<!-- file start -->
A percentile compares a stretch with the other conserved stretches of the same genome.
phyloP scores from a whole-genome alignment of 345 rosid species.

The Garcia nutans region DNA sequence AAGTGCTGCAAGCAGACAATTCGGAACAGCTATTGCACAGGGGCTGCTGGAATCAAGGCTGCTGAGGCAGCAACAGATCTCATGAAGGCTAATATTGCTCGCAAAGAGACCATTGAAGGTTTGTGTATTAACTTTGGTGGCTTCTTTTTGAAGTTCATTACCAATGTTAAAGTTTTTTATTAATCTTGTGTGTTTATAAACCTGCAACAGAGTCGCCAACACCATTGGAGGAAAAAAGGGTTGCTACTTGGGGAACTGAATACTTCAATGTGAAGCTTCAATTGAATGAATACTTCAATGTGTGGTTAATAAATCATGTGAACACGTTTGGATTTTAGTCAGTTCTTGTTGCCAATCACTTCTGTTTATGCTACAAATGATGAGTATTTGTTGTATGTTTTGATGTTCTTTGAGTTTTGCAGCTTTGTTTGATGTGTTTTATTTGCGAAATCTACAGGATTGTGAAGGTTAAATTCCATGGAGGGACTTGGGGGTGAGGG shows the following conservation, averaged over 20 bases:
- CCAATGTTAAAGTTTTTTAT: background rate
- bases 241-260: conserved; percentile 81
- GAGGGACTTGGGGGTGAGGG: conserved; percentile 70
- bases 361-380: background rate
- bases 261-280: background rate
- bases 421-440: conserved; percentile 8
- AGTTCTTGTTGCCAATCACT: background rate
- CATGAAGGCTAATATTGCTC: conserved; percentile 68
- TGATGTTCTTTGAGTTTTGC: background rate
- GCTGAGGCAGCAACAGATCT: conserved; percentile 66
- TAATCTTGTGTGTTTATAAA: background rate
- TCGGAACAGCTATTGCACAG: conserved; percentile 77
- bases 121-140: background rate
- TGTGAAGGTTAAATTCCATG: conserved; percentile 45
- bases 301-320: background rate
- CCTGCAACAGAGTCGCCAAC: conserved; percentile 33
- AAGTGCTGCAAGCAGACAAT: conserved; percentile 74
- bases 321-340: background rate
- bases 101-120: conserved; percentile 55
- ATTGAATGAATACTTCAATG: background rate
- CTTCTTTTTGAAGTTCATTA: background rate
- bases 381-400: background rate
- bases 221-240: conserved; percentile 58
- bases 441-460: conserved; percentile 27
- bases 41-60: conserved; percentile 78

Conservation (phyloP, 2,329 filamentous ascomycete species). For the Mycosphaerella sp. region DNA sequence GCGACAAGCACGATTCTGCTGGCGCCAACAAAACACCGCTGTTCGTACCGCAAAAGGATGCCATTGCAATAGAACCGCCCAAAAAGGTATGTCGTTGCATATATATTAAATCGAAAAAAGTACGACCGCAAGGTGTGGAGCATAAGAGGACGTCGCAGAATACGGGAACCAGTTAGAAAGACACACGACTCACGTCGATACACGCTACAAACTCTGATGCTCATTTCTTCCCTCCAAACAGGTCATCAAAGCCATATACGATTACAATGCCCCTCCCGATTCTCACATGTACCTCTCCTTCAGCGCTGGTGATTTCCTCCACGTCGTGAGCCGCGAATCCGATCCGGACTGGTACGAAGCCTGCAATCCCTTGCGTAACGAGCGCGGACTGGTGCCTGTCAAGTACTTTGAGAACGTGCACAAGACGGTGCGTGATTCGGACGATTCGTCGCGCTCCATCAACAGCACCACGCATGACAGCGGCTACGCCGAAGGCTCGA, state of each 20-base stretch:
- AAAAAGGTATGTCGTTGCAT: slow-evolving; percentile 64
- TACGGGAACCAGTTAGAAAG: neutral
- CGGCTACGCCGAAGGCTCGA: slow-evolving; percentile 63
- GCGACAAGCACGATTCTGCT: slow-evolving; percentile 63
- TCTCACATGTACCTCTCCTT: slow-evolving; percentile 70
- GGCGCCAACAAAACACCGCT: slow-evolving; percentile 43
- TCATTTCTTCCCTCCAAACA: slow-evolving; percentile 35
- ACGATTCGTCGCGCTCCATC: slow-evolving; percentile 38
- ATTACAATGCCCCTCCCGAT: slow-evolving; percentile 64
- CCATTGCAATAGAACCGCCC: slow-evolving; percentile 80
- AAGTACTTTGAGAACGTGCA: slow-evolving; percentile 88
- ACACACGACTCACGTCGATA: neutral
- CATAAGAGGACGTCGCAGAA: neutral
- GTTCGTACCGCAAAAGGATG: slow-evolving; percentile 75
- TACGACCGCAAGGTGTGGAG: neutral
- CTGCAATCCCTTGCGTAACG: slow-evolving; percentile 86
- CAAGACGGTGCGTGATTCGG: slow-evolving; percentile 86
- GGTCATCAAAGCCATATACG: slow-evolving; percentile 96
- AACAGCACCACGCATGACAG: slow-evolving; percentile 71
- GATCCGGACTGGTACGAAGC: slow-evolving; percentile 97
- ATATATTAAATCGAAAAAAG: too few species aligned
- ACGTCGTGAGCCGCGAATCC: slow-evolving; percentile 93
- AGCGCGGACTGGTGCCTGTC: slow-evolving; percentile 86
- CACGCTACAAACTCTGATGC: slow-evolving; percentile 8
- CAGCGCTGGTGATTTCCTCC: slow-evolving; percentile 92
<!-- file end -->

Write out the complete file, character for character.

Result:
A percentile compares a stretch with the other conserved stretches of the same genome.
phyloP scores from a whole-genome alignment of 345 rosid species.

The Garcia nutans region DNA sequence AAGTGCTGCAAGCAGACAATTCGGAACAGCTATTGCACAGGGGCTGCTGGAATCAAGGCTGCTGAGGCAGCAACAGATCTCATGAAGGCTAATATTGCTCGCAAAGAGACCATTGAAGGTTTGTGTATTAACTTTGGTGGCTTCTTTTTGAAGTTCATTACCAATGTTAAAGTTTTTTATTAATCTTGTGTGTTTATAAACCTGCAACAGAGTCGCCAACACCATTGGAGGAAAAAAGGGTTGCTACTTGGGGAACTGAATACTTCAATGTGAAGCTTCAATTGAATGAATACTTCAATGTGTGGTTAATAAATCATGTGAACACGTTTGGATTTTAGTCAGTTCTTGTTGCCAATCACTTCTGTTTATGCTACAAATGATGAGTATTTGTTGTATGTTTTGATGTTCTTTGAGTTTTGCAGCTTTGTTTGATGTGTTTTATTTGCGAAATCTACAGGATTGTGAAGGTTAAATTCCATGGAGGGACTTGGGGGTGAGGG shows the following conservation, averaged over 20 bases:
- CCAATGTTAAAGTTTTTTAT: background rate
- bases 241-260: conserved; percentile 81
- GAGGGACTTGGGGGTGAGGG: conserved; percentile 70
- bases 361-380: background rate
- bases 261-280: background rate
- bases 421-440: conserved; percentile 8
- AGTTCTTGTTGCCAATCACT: background rate
- CATGAAGGCTAATATTGCTC: conserved; percentile 68
- TGATGTTCTTTGAGTTTTGC: background rate
- GCTGAGGCAGCAACAGATCT: conserved; percentile 66
- TAATCTTGTGTGTTTATAAA: background rate
- TCGGAACAGCTATTGCACAG: conserved; percentile 77
- bases 121-140: background rate
- TGTGAAGGTTAAATTCCATG: conserved; percentile 45
- bases 301-320: background rate
- CCTGCAACAGAGTCGCCAAC: conserved; percentile 33
- AAGTGCTGCAAGCAGACAAT: conserved; percentile 74
- bases 321-340: background rate
- bases 101-120: conserved; percentile 55
- ATTGAATGAATACTTCAATG: background rate
- CTTCTTTTTGAAGTTCATTA: background rate
- bases 381-400: background rate
- bases 221-240: conserved; percentile 58
- bases 441-460: conserved; percentile 27
- bases 41-60: conserved; percentile 78

Conservation (phyloP, 2,329 filamentous ascomycete species). For the Mycosphaerella sp. region DNA sequence GCGACAAGCACGATTCTGCTGGCGCCAACAAAACACCGCTGTTCGTACCGCAAAAGGATGCCATTGCAATAGAACCGCCCAAAAAGGTATGTCGTTGCATATATATTAAATCGAAAAAAGTACGACCGCAAGGTGTGGAGCATAAGAGGACGTCGCAGAATACGGGAACCAGTTAGAAAGACACACGACTCACGTCGATACACGCTACAAACTCTGATGCTCATTTCTTCCCTCCAAACAGGTCATCAAAGCCATATACGATTACAATGCCCCTCCCGATTCTCACATGTACCTCTCCTTCAGCGCTGGTGATTTCCTCCACGTCGTGAGCCGCGAATCCGATCCGGACTGGTACGAAGCCTGCAATCCCTTGCGTAACGAGCGCGGACTGGTGCCTGTCAAGTACTTTGAGAACGTGCACAAGACGGTGCGTGATTCGGACGATTCGTCGCGCTCCATCAACAGCACCACGCATGACAGCGGCTACGCCGAAGGCTCGA, state of each 20-base stretch:
- AAAAAGGTATGTCGTTGCAT: slow-evolving; percentile 64
- TACGGGAACCAGTTAGAAAG: neutral
- CGGCTACGCCGAAGGCTCGA: slow-evolving; percentile 63
- GCGACAAGCACGATTCTGCT: slow-evolving; percentile 63
- TCTCACATGTACCTCTCCTT: slow-evolving; percentile 70
- GGCGCCAACAAAACACCGCT: slow-evolving; percentile 43
- TCATTTCTTCCCTCCAAACA: slow-evolving; percentile 35
- ACGATTCGTCGCGCTCCATC: slow-evolving; percentile 38
- ATTACAATGCCCCTCCCGAT: slow-evolving; percentile 64
- CCATTGCAATAGAACCGCCC: slow-evolving; percentile 80
- AAGTACTTTGAGAACGTGCA: slow-evolving; percentile 88
- ACACACGACTCACGTCGATA: neutral
- CATAAGAGGACGTCGCAGAA: neutral
- GTTCGTACCGCAAAAGGATG: slow-evolving; percentile 75
- TACGACCGCAAGGTGTGGAG: neutral
- CTGCAATCCCTTGCGTAACG: slow-evolving; percentile 86
- CAAGACGGTGCGTGATTCGG: slow-evolving; percentile 86
- GGTCATCAAAGCCATATACG: slow-evolving; percentile 96
- AACAGCACCACGCATGACAG: slow-evolving; percentile 71
- GATCCGGACTGGTACGAAGC: slow-evolving; percentile 97
- ATATATTAAATCGAAAAAAG: too few species aligned
- ACGTCGTGAGCCGCGAATCC: slow-evolving; percentile 93
- AGCGCGGACTGGTGCCTGTC: slow-evolving; percentile 86
- CACGCTACAAACTCTGATGC: slow-evolving; percentile 8
- CAGCGCTGGTGATTTCCTCC: slow-evolving; percentile 92